History and Story of Botsford
by W. M. Burns
Mum had spent several hours over the
Easter weekend reviewing my Social Studies notes on New Brunswick and
me on the counties and their shiretowns in preparation for a test.
When the teacher rolled up the map that covered the questions on the
blackboard, I saw the first question was an easy one. “Is
Westmorland County in the west or east of New Brunswick?”
I quickly wrote ‘west’ as the county’s name started with “west”.
When the test was returned, I was stunned to find my answer had a big
red X after it.
In 1933, W. M. Burns set on an undertaking to place before the
public some facts concerning the Parish of Botsford, Westmorland County
with the idea to establish a guide post that might aid someone in the
future to write a more complete historical sketch.
He felt that someone should collect the facts about the early days of
the parish. The result was his “A History and Story of
Botsford” - a publication of one hundred and six pages of
information on fishing, travel to Prince Edward Island, entertainment,
churches, ministers and much more.
To the family researcher, the fifty-five pages of information on some
of the original families is a fountain of knowledge that would probably
difficult to find now - seventy years later.
The first Allen in connection with the early settlement of Botsford,
was Benjamin, a Scotchman born in 1735. He came with the Loyalists to
Fort Cumberland and married a Miss Somers. He died on 14 April 1823 at
years. Details are given on the next two generations of the family.
John Cadman came from the north of Ireland and in 1826, he secured a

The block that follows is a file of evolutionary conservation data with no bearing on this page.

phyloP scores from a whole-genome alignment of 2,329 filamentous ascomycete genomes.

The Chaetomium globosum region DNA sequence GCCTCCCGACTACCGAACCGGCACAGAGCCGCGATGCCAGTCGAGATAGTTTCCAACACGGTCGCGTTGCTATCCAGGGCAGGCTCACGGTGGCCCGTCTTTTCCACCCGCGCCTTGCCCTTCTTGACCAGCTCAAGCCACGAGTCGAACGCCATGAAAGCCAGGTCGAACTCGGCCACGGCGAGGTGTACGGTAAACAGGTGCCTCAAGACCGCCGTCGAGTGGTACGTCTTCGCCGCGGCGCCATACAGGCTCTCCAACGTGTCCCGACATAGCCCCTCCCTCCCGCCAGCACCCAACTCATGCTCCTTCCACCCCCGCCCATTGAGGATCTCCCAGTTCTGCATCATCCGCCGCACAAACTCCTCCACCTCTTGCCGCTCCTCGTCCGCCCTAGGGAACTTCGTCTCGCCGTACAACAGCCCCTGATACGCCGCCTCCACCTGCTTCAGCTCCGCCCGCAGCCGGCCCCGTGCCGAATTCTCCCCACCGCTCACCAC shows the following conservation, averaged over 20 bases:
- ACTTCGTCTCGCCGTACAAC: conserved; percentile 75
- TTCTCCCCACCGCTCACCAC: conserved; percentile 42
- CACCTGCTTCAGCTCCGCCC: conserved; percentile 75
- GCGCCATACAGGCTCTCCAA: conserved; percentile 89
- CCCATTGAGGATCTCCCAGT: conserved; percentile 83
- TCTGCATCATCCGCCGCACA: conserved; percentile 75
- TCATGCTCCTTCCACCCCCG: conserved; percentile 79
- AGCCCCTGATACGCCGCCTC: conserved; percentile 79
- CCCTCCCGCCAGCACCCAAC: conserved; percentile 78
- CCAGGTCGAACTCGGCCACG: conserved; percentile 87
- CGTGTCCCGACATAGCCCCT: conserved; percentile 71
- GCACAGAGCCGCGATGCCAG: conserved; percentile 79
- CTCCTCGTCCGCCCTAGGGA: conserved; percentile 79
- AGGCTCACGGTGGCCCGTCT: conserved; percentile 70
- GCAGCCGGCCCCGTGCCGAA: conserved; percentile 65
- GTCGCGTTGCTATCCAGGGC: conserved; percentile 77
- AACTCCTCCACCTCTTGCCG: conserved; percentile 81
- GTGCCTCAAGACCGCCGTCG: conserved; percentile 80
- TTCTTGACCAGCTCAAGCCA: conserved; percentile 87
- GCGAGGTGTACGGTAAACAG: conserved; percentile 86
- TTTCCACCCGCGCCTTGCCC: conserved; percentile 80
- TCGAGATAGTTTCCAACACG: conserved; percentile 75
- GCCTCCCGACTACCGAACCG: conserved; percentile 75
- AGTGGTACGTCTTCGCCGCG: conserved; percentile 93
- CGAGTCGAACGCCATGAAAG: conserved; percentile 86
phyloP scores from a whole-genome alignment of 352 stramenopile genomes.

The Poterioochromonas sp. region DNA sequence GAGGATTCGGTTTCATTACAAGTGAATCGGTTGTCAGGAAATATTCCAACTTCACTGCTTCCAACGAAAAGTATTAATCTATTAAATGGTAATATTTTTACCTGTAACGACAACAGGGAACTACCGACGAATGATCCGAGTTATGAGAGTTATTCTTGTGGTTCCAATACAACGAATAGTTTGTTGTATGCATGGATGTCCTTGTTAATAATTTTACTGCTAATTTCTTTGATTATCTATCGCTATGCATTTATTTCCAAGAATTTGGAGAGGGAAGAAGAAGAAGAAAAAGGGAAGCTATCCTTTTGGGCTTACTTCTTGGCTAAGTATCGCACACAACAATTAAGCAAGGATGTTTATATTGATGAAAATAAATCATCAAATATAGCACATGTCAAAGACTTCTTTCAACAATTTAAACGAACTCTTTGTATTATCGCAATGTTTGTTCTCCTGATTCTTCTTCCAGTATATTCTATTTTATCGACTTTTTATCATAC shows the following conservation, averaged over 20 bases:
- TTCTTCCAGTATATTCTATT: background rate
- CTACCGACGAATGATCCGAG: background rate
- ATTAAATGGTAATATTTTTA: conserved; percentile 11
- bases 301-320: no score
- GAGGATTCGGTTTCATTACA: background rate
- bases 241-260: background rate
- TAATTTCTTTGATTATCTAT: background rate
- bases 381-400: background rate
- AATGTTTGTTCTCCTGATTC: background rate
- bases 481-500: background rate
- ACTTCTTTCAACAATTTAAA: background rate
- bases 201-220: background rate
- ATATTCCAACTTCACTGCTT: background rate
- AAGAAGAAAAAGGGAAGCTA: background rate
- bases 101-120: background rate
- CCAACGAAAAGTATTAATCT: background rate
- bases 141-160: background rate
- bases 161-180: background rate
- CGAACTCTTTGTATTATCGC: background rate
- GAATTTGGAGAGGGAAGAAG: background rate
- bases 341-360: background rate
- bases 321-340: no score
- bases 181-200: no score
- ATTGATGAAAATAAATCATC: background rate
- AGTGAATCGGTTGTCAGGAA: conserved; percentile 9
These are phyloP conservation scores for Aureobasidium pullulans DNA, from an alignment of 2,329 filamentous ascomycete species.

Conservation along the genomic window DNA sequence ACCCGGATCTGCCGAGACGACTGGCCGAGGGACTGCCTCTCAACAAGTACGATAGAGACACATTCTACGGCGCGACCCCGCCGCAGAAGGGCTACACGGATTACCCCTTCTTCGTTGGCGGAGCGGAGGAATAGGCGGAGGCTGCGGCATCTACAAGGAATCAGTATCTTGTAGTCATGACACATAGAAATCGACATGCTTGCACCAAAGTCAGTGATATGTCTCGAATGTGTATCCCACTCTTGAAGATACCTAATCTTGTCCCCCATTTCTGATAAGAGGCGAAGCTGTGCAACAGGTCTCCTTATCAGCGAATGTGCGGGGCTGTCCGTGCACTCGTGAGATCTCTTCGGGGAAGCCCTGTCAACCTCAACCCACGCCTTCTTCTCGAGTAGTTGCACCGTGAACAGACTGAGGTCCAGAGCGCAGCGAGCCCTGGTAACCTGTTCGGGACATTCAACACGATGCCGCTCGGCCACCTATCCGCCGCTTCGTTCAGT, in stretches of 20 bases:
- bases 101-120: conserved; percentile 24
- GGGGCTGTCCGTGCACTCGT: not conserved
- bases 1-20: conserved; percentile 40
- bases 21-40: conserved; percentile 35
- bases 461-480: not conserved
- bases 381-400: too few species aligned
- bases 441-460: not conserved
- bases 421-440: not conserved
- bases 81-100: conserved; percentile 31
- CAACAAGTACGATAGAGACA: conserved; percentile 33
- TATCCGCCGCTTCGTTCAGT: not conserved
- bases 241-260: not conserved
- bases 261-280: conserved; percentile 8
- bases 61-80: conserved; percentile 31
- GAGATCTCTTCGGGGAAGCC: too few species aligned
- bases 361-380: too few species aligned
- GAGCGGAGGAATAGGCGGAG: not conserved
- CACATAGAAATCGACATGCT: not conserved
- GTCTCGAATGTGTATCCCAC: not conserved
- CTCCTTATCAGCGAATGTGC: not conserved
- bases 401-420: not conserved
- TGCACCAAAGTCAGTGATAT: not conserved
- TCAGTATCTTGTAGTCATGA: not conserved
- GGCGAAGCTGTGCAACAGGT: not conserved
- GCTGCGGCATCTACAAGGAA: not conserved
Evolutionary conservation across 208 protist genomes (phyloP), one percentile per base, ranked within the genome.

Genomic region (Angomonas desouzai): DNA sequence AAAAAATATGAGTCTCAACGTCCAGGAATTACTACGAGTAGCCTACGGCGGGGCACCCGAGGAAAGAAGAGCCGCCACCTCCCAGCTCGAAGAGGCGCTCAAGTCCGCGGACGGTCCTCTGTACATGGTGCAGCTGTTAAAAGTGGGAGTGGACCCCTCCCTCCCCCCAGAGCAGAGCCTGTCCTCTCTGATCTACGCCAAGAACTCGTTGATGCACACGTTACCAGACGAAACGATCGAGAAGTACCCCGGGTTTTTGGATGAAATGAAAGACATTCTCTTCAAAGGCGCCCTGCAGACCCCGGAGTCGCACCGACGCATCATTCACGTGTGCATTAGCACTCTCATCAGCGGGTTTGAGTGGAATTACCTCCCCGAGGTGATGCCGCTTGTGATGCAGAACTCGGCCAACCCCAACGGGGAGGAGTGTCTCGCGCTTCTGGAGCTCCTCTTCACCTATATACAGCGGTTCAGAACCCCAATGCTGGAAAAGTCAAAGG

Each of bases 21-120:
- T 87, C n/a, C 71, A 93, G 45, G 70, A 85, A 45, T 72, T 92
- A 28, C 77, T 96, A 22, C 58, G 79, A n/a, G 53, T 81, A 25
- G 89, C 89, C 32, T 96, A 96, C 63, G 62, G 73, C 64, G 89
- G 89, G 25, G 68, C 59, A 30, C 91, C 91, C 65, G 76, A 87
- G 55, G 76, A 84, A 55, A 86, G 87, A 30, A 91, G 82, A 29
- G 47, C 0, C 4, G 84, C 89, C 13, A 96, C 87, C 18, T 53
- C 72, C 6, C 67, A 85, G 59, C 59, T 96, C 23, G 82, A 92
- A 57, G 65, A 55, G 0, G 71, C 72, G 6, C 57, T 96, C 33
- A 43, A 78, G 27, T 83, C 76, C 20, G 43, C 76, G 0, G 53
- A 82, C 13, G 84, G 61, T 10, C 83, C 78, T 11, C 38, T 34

grant of land. His wife was Anne Robinson.
Around 1800 or earlier, Thomas Joyce arrived at Point de Bute from
Waterford, Ireland. He married Elizabeth Ryan, of Loyalist stock who
was able to trace her lineage back to Irish nobility.
James Main came from Langholm, Dumfresshire. With him he brought the
works and wood to build a nine-foot clock. One hundred and five years
was still standing in the home of one of his descendants. He was
mill owner and had the misfortune to lose his right arm in a mill
John McGlashing immigrated from Scotland in 1810, destined for the
Miramichi. The vessel on which he came was wrecked on the North Reef of
Prince Edward Island, so he landed at Cape Tormentine. His wife was a
Miss Seaman of Nova Scotia. They raised a family of five sons and two
Daniel Savage was one of the earliest settlers on the Emigrant Road.
His family consisted of three sons and four daughters.
In 1855, Alexander Scrimgeour and his wife Martha Shaw left their home
in Forfarshire, Scotland. Their grandson, the Rev. J. A.
became the Principal of the Theological Training School at San
“A History and Story of Botsford” by W. M. Burns is
available for viewing at the Archives & Research Library of the New
Museum in Saint John, Provincial Archives of New Brunswick in
Libraries in Sackville, Moncton and Fredericton. Also at the Moncton
is an Index that was compiled by Glenn B. Ray.
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No Queries were published this week.